WASHINGTON, D.C.-The trade figures released by the Commerce Department on October 10 showed that manufactured goods exports continued a rapid growth pace in August, up 15% from August 2007, offering “a positive counterpoint to the otherwise grim economic news from Wall Street,” says Frank Vargo, vice president for international economic affairs of the National Association of Manufacturers (NAM).

“For the year to date, from January through August, manufactured goods exports were up 16% during the comparable period of 2007,” says Vargo. “Year-to-date manufactured goods imports were up 5%. The more rapid growth of exports over imports has led to a decline in the manufactured goods trade deficit, which is running 16% smaller than the same period last year.

“Thus exports, and particularly manufactured goods exports, which account for 75% of total U.S. export growth, continue to be the strongest part of the U.S. economy,” says Vargo.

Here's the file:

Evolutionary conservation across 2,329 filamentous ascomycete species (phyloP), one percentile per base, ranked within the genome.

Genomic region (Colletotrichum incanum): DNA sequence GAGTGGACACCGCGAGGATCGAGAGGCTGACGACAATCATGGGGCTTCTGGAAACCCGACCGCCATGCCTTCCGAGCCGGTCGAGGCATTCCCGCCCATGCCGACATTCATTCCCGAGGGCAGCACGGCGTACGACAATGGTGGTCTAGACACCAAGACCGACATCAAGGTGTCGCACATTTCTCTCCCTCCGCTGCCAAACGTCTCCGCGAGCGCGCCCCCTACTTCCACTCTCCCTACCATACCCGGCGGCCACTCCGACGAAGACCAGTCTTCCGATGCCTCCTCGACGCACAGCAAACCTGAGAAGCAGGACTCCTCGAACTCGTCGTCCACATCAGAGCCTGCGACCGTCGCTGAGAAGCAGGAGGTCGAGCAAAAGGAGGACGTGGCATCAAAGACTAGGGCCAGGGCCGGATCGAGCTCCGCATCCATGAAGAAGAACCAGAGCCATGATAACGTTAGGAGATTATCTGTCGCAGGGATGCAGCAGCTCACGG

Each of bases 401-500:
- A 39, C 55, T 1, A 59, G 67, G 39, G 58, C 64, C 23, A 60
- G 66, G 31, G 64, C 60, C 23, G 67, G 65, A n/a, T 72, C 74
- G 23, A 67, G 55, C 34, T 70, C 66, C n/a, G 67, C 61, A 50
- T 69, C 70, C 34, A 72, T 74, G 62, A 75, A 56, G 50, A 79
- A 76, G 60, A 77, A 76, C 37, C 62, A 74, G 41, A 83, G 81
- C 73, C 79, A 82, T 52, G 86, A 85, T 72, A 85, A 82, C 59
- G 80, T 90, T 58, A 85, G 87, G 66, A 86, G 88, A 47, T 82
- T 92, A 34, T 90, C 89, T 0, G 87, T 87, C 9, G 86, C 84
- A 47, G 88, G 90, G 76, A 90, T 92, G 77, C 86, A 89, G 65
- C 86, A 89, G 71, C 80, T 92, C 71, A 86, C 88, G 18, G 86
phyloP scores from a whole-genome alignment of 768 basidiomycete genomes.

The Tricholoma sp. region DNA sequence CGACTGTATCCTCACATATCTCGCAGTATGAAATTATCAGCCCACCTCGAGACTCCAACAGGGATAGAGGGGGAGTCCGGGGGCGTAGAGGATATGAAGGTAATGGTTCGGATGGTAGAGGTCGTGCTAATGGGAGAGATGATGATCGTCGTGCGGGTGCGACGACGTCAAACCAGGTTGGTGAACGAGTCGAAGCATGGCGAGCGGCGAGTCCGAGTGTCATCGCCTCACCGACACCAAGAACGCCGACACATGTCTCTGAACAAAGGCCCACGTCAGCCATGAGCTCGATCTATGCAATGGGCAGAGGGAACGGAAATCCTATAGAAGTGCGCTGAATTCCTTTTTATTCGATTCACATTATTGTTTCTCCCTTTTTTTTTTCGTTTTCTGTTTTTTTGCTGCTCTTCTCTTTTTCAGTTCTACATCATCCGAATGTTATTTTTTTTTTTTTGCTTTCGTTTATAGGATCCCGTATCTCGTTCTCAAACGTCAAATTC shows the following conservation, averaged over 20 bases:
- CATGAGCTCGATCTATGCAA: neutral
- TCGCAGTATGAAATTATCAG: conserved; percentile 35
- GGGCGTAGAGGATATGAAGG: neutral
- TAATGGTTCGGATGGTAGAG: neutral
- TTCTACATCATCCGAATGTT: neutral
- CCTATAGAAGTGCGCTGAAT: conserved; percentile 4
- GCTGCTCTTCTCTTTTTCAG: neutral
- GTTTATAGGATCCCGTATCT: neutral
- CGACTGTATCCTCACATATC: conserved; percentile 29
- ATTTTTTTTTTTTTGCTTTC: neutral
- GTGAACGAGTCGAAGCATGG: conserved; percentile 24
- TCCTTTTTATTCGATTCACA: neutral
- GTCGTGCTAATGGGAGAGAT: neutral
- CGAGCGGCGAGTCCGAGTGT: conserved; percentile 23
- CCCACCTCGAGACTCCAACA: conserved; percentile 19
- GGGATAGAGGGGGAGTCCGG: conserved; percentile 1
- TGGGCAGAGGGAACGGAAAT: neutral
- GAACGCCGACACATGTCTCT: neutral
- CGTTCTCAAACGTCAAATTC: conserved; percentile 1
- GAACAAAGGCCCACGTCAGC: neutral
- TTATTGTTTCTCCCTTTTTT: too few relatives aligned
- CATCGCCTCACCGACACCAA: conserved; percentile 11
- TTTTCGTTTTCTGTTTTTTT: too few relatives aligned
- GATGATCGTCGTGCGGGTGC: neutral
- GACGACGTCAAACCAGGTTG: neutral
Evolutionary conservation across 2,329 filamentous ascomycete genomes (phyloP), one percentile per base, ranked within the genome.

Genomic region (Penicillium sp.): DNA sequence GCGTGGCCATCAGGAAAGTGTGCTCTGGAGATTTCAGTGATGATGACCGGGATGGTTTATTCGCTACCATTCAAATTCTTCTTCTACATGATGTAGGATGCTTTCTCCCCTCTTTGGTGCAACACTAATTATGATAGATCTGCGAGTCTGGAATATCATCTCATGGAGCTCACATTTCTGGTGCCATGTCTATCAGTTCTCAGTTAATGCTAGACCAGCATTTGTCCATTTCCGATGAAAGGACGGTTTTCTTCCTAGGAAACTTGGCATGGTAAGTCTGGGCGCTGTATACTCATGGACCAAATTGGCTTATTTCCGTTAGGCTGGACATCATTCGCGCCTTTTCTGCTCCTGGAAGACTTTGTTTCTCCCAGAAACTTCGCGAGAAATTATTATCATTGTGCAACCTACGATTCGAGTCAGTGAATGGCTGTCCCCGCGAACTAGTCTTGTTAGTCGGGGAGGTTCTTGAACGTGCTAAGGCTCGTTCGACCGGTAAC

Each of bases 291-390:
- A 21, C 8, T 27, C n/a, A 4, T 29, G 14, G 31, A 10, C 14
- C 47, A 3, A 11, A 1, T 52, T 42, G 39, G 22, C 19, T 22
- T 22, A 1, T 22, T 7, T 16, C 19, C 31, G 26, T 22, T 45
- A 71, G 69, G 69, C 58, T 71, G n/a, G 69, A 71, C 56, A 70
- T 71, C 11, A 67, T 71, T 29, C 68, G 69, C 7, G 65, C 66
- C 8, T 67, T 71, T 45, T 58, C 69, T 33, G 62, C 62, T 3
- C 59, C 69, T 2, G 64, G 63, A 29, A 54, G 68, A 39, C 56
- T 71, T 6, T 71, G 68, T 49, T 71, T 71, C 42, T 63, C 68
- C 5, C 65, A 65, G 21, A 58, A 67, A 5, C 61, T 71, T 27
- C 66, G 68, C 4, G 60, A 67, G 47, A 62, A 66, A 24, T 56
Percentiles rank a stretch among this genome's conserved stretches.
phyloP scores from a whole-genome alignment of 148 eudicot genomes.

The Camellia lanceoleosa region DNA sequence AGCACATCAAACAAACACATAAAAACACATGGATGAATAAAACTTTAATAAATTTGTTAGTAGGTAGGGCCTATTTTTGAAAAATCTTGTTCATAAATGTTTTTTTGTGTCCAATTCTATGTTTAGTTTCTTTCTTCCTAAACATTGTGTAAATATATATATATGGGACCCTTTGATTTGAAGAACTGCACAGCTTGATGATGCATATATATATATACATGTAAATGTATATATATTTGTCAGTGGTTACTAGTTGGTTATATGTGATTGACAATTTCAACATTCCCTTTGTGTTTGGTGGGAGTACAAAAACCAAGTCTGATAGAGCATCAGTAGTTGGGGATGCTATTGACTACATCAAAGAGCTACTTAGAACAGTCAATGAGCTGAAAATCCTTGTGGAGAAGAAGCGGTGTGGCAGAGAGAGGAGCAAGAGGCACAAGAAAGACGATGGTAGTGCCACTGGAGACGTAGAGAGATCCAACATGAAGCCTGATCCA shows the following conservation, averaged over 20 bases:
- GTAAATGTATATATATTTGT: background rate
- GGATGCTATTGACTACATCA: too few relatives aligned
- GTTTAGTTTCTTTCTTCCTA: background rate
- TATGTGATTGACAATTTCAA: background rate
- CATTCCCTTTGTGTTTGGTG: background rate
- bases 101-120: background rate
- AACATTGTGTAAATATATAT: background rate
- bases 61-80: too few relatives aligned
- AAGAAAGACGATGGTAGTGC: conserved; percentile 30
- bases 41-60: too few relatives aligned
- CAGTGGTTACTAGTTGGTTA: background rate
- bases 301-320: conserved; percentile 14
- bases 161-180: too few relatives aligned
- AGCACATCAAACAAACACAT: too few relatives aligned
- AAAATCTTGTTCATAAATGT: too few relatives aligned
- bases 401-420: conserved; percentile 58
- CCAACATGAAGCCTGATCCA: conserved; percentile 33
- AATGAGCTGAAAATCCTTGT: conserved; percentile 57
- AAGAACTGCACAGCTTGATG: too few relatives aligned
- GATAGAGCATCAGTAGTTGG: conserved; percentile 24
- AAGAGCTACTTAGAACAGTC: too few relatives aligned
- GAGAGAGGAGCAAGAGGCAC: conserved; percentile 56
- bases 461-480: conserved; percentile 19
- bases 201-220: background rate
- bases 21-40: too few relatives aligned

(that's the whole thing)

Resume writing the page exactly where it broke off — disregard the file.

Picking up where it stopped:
“The brightest spot in the trade picture continues to be U.S. trade performance with our free trade partners,” says Vargo. “While there is a widespread perception that free trade agreements are responsible for much of the U.S. trade deficit, which is clearly incorrect. In fact, U.S. manufactured goods trade with our partners in the North American Free Trade Agreement (NAFTA), the Central American Free Trade agreement (CAFTA), and all other U.S. free trade partners is in surplus by $10.4 billion through August. If this trend continues, manufactured goods trade with our free trade partners for the full year of 2008 will be in surplus by more than $15 billion. Manufactured goods trade with countries who are not free trade partners will be in deficit by about $450 billion.

“That is why the NAM has been pressing hard for Congress to approve the pending free trade agreements with Colombia, Panama and Korea,” says Vargo. “It is abundantly clear that free trade agreements are part of the solution, not the problem.”